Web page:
3. Screening and evaluation of employees, physicians, vendors, and other agents. This section includes ideas for measuring how well organizations evaluate employees, vendors, and affiliated individuals for possible exclusion and conflicts of interest, and whether the organization has a plan for responding to these issues. The metrics remind organizations that an effective compliance program concerns not only the organization’s own employees, but also the organization’s third- party vendors, agents, and affiliated individuals.
4. Communication, education, and training on compliance issues. The Resource Guide provides organizations with tools to measure whether individuals receive effective job-appropriate training, whether the organization’s governing body is adequately trained in compliance efforts, and whether that training is updated when necessary due to regulatory changes or compliance failures. The Resource Guide also provides ideas to measure whether an organization has established a culture of compliance, such as surveying all employees to determine the extent to which employees believe there is a culture of compliance in the organization and reviewing the organization’s compliance training material to determine if scenario-based training or other interactive training methods are used to promote employees’ understanding.
5. Monitoring, auditing, and internal reporting systems. This section contains metrics that an organization may use to evaluate whether its processes for monitoring violations of laws and regulations, its internal reporting system for noncompliance, and its routine risk assessments and compliance audits are effective. This section also highlights the importance of an organization’s response to compliance audits or instances of noncompliance, including corrective action plans.
6. Discipline for noncompliance. The Resource Guide provides several metrics that organizations will find helpful in analyzing whether employees understand the consequences for noncompliance and whether the discipline imposed in instances of noncompliance is consistent across the organization. The questions in this section also help organizations assess whether incentive and promotion criteria are appropriately aligned with the organization’s compliance concerns.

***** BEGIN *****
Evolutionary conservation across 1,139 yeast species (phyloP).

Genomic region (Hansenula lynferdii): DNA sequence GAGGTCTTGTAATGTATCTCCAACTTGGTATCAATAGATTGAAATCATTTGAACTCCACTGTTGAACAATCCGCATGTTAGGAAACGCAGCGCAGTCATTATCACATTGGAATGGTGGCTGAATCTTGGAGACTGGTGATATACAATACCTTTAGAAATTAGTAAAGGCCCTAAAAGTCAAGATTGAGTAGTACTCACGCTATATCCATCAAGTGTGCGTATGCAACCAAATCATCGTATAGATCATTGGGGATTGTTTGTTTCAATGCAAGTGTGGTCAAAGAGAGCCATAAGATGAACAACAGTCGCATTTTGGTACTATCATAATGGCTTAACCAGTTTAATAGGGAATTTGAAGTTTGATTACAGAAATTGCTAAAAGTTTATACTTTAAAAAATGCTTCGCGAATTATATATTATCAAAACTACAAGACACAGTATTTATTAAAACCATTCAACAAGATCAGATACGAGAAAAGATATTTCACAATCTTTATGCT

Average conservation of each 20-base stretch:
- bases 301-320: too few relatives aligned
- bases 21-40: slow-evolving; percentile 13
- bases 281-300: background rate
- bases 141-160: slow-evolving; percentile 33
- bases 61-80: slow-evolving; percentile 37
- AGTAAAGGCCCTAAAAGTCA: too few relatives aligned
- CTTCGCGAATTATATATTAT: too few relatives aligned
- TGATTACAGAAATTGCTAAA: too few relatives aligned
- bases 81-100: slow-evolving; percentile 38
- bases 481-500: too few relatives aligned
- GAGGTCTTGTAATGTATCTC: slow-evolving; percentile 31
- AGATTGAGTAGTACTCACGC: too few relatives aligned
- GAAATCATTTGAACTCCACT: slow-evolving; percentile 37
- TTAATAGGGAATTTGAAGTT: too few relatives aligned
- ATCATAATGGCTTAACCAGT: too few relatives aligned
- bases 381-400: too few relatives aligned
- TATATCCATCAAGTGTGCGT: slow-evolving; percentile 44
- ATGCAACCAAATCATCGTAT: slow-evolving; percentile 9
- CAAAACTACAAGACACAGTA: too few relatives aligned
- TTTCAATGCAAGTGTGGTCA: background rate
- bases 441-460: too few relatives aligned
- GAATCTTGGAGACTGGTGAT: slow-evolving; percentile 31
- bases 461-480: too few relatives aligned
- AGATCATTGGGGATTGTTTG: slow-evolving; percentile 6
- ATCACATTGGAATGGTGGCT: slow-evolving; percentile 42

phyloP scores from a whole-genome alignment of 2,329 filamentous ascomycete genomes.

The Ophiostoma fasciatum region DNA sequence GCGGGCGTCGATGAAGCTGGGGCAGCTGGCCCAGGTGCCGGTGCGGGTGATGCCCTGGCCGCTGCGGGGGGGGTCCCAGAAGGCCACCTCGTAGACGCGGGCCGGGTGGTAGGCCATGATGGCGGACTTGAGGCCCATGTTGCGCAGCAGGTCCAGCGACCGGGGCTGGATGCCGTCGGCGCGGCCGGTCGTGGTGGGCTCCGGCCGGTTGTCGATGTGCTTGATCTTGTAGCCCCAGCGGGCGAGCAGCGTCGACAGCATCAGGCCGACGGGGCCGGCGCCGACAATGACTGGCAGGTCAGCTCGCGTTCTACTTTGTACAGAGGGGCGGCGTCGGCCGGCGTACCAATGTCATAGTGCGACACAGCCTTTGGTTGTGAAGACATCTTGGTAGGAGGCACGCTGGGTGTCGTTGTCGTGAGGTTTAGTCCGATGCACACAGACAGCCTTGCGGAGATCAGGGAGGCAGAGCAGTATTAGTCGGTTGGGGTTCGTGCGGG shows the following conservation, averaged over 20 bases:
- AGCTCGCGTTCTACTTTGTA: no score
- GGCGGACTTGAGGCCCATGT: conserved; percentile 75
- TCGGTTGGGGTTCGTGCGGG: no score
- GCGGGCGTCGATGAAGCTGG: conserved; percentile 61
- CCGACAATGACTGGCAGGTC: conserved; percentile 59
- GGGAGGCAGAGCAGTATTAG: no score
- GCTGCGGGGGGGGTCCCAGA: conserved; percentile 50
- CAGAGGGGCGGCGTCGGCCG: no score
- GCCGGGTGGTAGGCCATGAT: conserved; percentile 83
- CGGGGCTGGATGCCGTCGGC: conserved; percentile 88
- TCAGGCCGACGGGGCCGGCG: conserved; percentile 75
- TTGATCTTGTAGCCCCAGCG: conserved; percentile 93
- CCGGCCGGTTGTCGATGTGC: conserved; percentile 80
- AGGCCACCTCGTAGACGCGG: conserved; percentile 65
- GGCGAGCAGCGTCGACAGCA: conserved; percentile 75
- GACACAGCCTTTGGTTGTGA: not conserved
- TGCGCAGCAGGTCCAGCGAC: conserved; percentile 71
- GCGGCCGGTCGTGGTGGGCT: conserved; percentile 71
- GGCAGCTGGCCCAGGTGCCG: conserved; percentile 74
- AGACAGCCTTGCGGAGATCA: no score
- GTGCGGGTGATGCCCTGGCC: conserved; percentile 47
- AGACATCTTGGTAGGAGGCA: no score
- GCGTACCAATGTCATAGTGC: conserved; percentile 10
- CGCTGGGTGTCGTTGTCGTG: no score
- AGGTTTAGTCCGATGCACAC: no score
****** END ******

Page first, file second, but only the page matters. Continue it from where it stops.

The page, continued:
7. Investigations and remedial measures. This section includes metrics that organizations may use to evaluate the effectiveness of compliance investigations, including the independence and competence of the investigators, communication regarding investigations, and whether the organization responds appropriately to identified compliance concerns.
How to Use the Resource Guide
As noted above, the Resource Guide is not meant to be a one-size-fits-all compliance program framework. It does, however, include several hundred different compliance program features that compliance officers and other leaders can use to identify the particular elements that apply to their organization based on its risk areas, size, resources, and industry segment. In this respect, the Resource Guide offers a far-reaching toolkit that may reduce the amount of effort required to prepare an assessment tool for measuring compliance program effectiveness.
On the other hand, although the authors took care to discourage “[a]ny attempt to use [the Resource Guide] as a standard or certification,” and although the Resource Guide does not have binding legal authority, the document places responsibility for selecting appropriate compliance effectiveness measures and processes on the healthcare organizations. Because OIG staff participated in the creation of the Resource Guide, it would be prudent for legal and compliance staff, boards of directors, and compliance committees to carefully consider the suggestions contained in the document when designing compliance program assessment. The Resource Guide represents the most thorough presentation of the OIG’s thinking on compliance program evaluations to date; healthcare organizations should proceed accordingly.